R.S. Salvat, Y. Choi, A. Bishop, C. Bailey-Kellogg, and K.E. Griswold, "Protein deimmunization via structure-based design enables efficient epitope deletion at high mutational loads", Biotechnol. Bioeng., 2015, 112:1306-1318. [pubmed]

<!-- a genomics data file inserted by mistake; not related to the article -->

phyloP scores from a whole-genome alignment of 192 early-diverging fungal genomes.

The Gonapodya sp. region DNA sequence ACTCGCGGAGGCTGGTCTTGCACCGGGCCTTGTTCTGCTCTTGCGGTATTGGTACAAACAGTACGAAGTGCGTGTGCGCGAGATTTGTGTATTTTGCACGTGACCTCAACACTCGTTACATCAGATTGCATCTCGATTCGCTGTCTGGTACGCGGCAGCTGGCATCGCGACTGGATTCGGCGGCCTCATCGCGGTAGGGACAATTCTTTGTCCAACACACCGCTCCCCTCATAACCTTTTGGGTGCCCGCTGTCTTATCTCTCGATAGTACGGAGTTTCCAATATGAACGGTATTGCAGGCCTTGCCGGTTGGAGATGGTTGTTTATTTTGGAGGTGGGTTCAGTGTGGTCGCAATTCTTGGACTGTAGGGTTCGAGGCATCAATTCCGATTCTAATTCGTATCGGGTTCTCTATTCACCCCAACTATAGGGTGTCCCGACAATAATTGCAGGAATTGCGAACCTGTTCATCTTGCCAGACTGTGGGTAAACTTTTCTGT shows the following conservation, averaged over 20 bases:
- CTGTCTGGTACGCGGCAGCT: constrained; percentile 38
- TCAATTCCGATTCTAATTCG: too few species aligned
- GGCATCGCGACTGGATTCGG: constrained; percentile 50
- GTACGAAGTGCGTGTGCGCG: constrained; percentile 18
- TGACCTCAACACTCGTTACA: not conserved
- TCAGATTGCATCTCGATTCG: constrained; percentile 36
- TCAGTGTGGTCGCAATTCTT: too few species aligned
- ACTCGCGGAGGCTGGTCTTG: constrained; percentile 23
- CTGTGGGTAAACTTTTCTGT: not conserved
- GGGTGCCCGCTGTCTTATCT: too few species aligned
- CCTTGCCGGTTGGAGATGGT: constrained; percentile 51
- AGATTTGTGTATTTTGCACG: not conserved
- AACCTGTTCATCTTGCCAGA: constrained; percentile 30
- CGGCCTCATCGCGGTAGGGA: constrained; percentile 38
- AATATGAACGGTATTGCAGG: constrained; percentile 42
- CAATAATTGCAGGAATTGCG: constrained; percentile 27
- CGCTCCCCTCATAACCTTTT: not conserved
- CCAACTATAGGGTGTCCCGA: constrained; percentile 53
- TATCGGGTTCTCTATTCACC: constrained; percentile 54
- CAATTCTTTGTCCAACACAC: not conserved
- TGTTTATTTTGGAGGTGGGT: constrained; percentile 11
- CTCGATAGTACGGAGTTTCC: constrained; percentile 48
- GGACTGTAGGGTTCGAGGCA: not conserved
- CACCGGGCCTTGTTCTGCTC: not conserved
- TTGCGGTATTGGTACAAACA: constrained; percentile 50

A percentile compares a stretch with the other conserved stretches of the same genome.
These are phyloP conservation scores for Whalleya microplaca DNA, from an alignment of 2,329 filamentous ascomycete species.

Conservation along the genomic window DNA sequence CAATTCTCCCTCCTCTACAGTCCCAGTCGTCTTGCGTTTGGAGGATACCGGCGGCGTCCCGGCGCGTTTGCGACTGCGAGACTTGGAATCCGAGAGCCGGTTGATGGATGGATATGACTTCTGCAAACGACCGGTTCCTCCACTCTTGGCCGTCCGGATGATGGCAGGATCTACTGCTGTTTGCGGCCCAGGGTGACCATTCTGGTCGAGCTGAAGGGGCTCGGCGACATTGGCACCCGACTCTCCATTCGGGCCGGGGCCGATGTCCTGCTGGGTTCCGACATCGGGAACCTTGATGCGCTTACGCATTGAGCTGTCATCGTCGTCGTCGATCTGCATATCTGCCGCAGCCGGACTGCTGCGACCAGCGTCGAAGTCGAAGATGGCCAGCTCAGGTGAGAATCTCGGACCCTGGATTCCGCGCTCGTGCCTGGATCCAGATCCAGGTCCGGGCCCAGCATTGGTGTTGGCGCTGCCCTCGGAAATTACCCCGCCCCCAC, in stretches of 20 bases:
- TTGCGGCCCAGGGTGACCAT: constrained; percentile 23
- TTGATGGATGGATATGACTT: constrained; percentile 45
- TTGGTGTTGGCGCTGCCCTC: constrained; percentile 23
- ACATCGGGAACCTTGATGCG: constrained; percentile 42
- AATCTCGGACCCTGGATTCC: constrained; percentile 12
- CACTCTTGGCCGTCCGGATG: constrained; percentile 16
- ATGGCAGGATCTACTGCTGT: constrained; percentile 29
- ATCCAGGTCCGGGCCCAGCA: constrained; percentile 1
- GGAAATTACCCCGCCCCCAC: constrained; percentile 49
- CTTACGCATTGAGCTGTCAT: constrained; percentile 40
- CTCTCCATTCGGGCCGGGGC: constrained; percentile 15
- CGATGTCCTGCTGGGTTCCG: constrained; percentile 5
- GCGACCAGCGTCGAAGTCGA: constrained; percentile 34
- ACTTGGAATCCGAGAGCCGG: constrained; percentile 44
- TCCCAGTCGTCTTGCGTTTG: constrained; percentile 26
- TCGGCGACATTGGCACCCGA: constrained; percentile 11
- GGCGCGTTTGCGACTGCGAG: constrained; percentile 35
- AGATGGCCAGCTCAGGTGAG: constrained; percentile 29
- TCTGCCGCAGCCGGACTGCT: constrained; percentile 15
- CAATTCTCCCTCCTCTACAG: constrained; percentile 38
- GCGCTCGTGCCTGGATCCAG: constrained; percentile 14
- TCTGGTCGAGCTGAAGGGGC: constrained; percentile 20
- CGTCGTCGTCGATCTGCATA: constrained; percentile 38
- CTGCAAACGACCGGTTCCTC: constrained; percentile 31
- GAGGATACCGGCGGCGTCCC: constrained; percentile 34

Anti-drug immune responses are a unique risk factor for biotherapeutics, and undesired immunogenicity can alter pharmacokinetics, compromise drug efficacy, and in some cases even threaten patient safety. To fully capitalize on the promise of biotherapeutics, more efficient and generally applicable protein deimmunization tools are needed. Mutagenic deletion of a protein's T cell epitopes is one powerful strategy to engineer immunotolerance, but deimmunizing mutations must maintain protein structure and function. Here, EpiSweep, a structure-based protein design and deimmunization algorithm, has been used to produce a panel of seven beta-lactamase drug candidates having 27-47% reductions in predicted epitope content. Despite bearing eight mutations each, all seven engineered enzymes maintained good stability and activity. At the same time, the variants exhibited dramatically reduced interaction with human class II major histocompatibility complex proteins, key regulators of anti-drug immune responses. When compared to 8-mutation designs generated with a sequence-based deimmunization algorithm, the structure-based designs retained greater thermostability and possessed fewer high affinity epitopes, the dominant drivers of anti-biotherapeutic immune responses. These experimental results validate the first structure-based deimmunization algorithm capable of mapping optimal biotherapeutic design space. By designing optimal mutations that reduce immunogenic potential while imparting favorable intramolecular interactions, broadly distributed epitopes may be simultaneously targeted using high mutational loads.